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What's holding back homebuilding?
Homebuilding is typically a casualty of economic downturns, but it is also true that most economic recoveries are built upon a resumption of pounding hammers and buzzing blades. Not so with the recovery from the Great Recession. After new home construction slowed dramatically in the recession, the sector not only failed to lead the overall recovery as usual but significantly lagged it. Even now that overall economic growth and employment have largely resumed growing solidly, homebuilding and construction employment levels remain far below normal in Pennsylvania, New Jersey, and Delaware as ...
The Effect of the Central Bank Liquidity Support during Pandemics: Evidence from the 1918 Spanish Influenza Pandemic
The coronavirus outbreak raises the question of how central bank liquidity support affects financial stability and promotes economic recovery. Using newly assembled data on cross-county flu mortality rates and state-charter bank balance sheets in New York, we investigate the effects of the 1918 Influenza Pandemic on the banking system and the role of the Federal Reserve during the pandemic. We find that banks located in more severely affected areas experienced deposit withdrawals. Banks which were members of the Federal Reserve were able to access central bank liquidity and so continue or ...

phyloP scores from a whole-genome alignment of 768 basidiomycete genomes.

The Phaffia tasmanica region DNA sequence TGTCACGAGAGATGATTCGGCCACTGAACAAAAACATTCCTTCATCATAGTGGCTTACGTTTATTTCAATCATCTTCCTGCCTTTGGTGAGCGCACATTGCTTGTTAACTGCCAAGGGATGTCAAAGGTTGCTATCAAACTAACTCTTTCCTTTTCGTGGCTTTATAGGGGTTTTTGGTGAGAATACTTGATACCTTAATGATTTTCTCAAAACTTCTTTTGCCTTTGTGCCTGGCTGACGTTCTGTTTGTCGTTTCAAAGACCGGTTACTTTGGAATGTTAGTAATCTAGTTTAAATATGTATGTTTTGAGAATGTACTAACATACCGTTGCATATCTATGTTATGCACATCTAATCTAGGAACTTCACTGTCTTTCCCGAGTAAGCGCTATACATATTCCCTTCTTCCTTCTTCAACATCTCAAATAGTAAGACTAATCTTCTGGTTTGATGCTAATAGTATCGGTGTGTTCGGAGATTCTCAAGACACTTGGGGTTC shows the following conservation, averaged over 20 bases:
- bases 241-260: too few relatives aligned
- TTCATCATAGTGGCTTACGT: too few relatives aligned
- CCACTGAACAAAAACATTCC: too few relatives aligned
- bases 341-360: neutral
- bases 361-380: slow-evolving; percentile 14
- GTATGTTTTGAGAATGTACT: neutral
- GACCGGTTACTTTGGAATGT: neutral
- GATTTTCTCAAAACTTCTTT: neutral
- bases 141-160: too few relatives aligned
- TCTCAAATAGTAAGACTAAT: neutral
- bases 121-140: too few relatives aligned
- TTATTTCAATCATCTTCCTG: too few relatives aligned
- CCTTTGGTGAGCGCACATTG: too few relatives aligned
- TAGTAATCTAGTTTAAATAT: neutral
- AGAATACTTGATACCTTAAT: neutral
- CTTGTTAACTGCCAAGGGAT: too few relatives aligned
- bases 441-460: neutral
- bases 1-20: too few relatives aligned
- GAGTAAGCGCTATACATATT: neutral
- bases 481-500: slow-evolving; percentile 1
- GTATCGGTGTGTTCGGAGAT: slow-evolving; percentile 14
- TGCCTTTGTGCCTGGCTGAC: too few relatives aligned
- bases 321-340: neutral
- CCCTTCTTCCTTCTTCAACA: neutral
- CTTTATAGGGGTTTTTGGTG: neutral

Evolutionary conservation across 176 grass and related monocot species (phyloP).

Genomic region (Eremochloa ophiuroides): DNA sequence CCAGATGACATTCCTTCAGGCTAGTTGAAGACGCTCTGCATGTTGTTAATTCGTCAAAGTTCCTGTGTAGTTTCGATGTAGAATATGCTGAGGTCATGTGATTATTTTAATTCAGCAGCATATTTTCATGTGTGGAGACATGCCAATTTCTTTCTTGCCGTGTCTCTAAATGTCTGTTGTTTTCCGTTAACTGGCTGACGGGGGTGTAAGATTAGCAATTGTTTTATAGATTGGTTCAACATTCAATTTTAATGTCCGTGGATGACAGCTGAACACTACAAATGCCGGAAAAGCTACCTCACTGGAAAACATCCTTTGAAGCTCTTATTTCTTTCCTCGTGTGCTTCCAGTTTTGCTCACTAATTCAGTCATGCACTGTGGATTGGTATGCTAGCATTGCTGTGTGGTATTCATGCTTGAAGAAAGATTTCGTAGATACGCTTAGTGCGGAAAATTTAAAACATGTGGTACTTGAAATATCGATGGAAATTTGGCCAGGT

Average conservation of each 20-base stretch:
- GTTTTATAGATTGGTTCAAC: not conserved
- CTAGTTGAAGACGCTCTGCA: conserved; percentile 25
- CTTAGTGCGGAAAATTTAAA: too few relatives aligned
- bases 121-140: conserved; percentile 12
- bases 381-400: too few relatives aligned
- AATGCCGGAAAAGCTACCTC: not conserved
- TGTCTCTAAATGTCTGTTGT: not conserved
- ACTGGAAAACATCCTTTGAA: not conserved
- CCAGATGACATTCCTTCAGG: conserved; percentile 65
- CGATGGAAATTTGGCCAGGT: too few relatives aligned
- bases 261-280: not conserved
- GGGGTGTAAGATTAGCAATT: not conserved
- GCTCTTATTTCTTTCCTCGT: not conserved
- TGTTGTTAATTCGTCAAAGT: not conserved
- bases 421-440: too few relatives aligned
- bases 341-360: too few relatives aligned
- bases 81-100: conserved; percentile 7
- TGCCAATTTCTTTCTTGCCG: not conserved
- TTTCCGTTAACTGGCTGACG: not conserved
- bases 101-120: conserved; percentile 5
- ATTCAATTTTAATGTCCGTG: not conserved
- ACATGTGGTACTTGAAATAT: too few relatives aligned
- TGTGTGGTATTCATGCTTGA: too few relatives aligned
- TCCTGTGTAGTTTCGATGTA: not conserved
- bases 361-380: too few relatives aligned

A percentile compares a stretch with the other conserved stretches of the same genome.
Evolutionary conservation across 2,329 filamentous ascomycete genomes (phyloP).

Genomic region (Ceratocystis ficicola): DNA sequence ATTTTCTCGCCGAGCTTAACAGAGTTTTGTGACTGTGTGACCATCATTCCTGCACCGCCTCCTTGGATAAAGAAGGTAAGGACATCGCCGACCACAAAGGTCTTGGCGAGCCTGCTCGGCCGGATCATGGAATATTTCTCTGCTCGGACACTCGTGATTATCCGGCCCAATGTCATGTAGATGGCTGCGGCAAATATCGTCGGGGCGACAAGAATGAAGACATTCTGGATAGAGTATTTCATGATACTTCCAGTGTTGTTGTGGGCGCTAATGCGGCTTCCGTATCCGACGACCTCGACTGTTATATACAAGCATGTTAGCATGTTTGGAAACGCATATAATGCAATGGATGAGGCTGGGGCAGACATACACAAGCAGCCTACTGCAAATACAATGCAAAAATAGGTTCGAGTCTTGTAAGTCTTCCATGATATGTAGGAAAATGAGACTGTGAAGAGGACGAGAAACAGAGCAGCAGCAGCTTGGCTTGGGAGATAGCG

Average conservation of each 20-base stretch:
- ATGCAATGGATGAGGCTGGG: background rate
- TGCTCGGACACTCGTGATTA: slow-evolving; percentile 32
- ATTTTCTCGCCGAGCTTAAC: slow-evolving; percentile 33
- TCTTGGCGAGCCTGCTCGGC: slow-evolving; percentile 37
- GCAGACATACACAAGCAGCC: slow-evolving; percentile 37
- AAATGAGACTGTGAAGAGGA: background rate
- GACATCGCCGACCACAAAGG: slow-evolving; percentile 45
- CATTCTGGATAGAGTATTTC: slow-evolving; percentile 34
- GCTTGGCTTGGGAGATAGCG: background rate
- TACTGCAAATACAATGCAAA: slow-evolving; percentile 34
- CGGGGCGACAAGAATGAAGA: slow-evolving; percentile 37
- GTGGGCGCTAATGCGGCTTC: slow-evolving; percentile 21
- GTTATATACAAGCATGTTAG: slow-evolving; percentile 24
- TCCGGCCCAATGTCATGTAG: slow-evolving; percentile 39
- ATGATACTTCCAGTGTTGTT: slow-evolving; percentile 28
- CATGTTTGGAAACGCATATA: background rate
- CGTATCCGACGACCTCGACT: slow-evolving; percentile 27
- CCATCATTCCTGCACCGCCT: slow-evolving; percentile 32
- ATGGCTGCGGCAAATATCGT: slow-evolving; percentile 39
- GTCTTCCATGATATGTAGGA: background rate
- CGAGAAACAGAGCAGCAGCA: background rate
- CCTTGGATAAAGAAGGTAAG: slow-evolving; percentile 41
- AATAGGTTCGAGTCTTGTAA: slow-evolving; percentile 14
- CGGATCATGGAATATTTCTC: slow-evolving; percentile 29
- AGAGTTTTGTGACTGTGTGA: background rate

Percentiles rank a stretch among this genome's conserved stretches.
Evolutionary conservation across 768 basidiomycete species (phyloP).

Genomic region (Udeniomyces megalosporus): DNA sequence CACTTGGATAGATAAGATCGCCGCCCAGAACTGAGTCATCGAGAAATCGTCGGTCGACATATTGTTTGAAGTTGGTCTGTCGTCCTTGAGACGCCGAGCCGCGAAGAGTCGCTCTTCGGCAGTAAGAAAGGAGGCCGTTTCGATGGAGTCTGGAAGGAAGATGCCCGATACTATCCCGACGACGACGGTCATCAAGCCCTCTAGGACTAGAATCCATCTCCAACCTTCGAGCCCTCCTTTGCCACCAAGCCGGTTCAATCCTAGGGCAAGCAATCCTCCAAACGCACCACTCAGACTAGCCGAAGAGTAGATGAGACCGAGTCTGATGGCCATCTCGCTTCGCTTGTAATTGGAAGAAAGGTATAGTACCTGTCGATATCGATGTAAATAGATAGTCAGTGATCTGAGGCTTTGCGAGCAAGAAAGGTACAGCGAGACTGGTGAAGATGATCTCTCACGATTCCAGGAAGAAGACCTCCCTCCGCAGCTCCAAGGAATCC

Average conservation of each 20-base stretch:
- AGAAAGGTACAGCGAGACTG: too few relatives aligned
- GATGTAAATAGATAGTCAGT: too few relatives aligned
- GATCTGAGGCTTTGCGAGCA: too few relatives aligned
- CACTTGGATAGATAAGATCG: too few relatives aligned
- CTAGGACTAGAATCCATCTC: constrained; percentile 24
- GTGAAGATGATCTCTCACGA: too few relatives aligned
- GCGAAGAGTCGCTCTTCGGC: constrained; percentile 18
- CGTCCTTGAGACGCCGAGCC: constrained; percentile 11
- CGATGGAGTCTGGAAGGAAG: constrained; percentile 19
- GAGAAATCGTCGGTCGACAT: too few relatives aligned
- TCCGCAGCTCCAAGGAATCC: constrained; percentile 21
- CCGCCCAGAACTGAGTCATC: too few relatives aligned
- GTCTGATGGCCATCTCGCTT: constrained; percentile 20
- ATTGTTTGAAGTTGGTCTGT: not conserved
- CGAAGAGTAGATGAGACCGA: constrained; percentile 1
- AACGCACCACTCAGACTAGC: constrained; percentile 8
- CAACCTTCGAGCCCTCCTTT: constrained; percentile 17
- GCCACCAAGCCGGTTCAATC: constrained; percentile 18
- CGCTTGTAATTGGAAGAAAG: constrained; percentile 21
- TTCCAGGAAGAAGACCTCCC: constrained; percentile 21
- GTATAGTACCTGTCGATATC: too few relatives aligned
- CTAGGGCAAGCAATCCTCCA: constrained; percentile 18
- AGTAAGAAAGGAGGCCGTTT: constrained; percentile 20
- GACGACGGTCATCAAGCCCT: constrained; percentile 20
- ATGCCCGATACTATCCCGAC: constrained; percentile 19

The economic recovery and monetary policy: the road back to ordinary
Presentation to the Association of Trade and Forfaiting in the Americas, San Francisco, May 22, 2014
Housing's Role in the Slow Recovery
Why did homebuilding recover so slowly after the Great Recession? Burcu Eyigungor examines some unusual supply and demand factors during the boom and bust and explores why home construction is so important to economic recoveries.
Was job quality “job one” in the tri-state region’s economic recovery?
Employment growth has been the most hesitant part of this recovery. Labor markets have been weaker for longer in this recovery than in the other postwar recoveries, even the so-called ?jobless recovery? of 1991-92, at least by some measures.